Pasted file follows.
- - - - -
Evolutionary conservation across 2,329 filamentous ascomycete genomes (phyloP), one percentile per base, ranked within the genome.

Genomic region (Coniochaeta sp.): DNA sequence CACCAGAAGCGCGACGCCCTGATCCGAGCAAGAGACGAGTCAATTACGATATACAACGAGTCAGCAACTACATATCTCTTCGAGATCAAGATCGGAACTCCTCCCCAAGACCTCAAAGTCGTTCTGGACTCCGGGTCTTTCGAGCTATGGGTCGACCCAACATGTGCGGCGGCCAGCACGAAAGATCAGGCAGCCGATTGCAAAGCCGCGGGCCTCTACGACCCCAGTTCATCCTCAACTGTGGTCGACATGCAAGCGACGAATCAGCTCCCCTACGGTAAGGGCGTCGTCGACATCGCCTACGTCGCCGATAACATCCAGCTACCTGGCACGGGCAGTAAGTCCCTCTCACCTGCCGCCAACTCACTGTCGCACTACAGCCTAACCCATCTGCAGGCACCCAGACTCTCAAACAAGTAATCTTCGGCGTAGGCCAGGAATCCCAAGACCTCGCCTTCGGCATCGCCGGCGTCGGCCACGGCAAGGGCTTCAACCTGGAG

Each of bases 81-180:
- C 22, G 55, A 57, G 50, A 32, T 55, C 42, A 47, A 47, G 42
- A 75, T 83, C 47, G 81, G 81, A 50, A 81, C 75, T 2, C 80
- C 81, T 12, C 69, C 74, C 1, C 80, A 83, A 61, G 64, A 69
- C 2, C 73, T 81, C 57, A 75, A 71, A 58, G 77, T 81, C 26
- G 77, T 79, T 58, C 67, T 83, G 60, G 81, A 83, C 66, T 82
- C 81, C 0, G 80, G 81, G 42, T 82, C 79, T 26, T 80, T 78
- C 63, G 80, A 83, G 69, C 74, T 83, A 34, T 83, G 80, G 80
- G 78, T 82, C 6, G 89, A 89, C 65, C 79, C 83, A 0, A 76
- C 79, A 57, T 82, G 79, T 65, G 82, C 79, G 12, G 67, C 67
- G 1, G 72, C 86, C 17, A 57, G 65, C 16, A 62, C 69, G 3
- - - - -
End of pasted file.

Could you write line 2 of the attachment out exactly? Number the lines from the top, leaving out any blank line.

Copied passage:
Genomic region (Coniochaeta sp.): DNA sequence CACCAGAAGCGCGACGCCCTGATCCGAGCAAGAGACGAGTCAATTACGATATACAACGAGTCAGCAACTACATATCTCTTCGAGATCAAGATCGGAACTCCTCCCCAAGACCTCAAAGTCGTTCTGGACTCCGGGTCTTTCGAGCTATGGGTCGACCCAACATGTGCGGCGGCCAGCACGAAAGATCAGGCAGCCGATTGCAAAGCCGCGGGCCTCTACGACCCCAGTTCATCCTCAACTGTGGTCGACATGCAAGCGACGAATCAGCTCCCCTACGGTAAGGGCGTCGTCGACATCGCCTACGTCGCCGATAACATCCAGCTACCTGGCACGGGCAGTAAGTCCCTCTCACCTGCCGCCAACTCACTGTCGCACTACAGCCTAACCCATCTGCAGGCACCCAGACTCTCAAACAAGTAATCTTCGGCGTAGGCCAGGAATCCCAAGACCTCGCCTTCGGCATCGCCGGCGTCGGCCACGGCAAGGGCTTCAACCTGGAG